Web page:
“Despite the materialism of our modern century and the infernal noise of its mechanical, industrial, nuclear, and military power, there still exist a few representatives of that superior type of humanity who in silence inquire, meditate, and pray.”
Khaled Bentounes 20th-21st century
The other morning, as I laid supine on the aesthetician’s table, in a dimly lit, herb infused treatment room, listening to a CD of melodic Native American instrumentals, I was extremely grateful for the aesthetician’s reticence, reveling in the stillness of the room. Outside, the work-a-day traffic was most certainly zooming by as it had been when I entered the building, but as she proceeded to apply different facial serums and creams, facilitating their performance with steam and gentle massage, I marveled at the aesthetician’s ability to bring forth such peace and pleasure in another human being. I bathed in the tranquility of the room. Silently chanting “Namaste” and feeling more at peace with each recitation, I reminded myself to breathe and found that when I focused on my breathing, my lungs would swell and the peace I felt upon exhalation increased. In the course of an hour that I spent there, I meditated, prayed and questioned the universe about how I could go forth from that room and spread the feeling that I had within. At the end of the treatment I jokingly asked if I could take a bottle of “it” (the feeling) home.
I’m not implying that one acquires the status of “that superior type of humanity…”by having facials, or that I claim to be a member of that group. I simply rejoiced in that silence today, and found it a welcome, palliative balm. Ranting about the increasing lack of silence to be found in our modern century, and the effects of that dearth, seems dichotomous as least, but I believe the point to be a valid link to the lack of humanity found in certain members of our population who turn a blind eye, a deaf ear, or present closed hearts to their fellow brothers and sisters. That self-same lack of humanity attacks the cells of its host and creates an emptiness of the soul that fails to recognize the cancer that grows within. As our lives become less frequently attached to other human beings and more frequently attached to technology, I fear we’ll find fewer representatives of “that superior type of humanity”.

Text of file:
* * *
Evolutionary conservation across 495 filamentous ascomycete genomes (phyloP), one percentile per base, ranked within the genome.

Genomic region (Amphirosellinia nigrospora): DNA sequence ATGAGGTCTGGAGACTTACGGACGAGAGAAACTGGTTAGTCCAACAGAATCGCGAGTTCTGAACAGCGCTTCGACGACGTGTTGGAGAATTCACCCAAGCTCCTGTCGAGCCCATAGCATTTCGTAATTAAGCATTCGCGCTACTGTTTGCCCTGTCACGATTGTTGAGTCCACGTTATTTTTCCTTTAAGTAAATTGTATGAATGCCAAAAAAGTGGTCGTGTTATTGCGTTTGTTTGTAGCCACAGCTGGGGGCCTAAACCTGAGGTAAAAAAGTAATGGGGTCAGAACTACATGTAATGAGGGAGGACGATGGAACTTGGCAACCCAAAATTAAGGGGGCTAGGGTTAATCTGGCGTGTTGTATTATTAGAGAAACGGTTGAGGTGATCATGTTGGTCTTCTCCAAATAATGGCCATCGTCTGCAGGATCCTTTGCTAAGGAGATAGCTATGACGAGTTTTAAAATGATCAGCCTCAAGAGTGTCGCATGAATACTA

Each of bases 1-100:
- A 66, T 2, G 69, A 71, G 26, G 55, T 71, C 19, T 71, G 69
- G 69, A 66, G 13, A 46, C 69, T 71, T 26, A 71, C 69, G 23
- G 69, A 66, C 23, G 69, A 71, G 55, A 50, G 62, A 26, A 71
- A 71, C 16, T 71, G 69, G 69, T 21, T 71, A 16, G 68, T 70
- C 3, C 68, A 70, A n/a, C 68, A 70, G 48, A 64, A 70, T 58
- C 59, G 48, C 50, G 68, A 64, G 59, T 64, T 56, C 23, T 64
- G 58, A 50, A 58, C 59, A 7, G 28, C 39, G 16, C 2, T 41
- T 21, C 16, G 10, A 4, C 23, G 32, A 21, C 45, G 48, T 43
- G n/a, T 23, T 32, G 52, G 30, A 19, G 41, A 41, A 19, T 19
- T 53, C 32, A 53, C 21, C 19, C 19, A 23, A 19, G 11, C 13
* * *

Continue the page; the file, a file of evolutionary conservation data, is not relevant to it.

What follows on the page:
It is in the silence that we hear the questions and in the silence where we’ll find the answers. Mahatma Ghandi said, “In the attitude of silence the soul finds the path in a clearer light, and what is elusive and deceptive resolves itself into crystal clearness. Our life is a long and arduous quest after Truth.”
Silence becomes the lens with which we’re able to focus, the lens which magnifies previously illusory answers. Still it’s possible that we’ve become so accustomed to a world of noise, that silence is sometimes foreign and unfamiliar, and therefore an uncomfortable state. At times, we even seek out and use background noise to calm us, to center us, to motivate us. But it’s also likely that in the “din”, that still, small voice within is drowned out, the creative, imaginative mind quieted, and a sense of awe and wonder arising from the sounds of the natural world is deadened.
Go forth and for just a short while at first, be silent.
Peace, Love, and Silence
Some of my favorite quotes on silence:
“We need to find God, and he cannot be found in noise and restlessness. God is the friend of silence. See how nature – trees, flowers, grass- grows in silence; see the stars, the moon and the sun, how they move in silence… We need silence to be able to touch souls.” -Mother Teresa
“There is no need to go to India or anywhere else to find peace. You will find that deep place of silence right in your room, your garden, or even in your bathtub.” -Elizabeth Kubler-Ross
“The deepest rivers make the least din. The silent soul doth most abound in care.” William Alexander
“Silence is the element in which great things fashion themselves together; that at length they may emerge, full-formed and majestic, into the daylight of life, which they are thenceforth to rule.”- Thomas Carlyle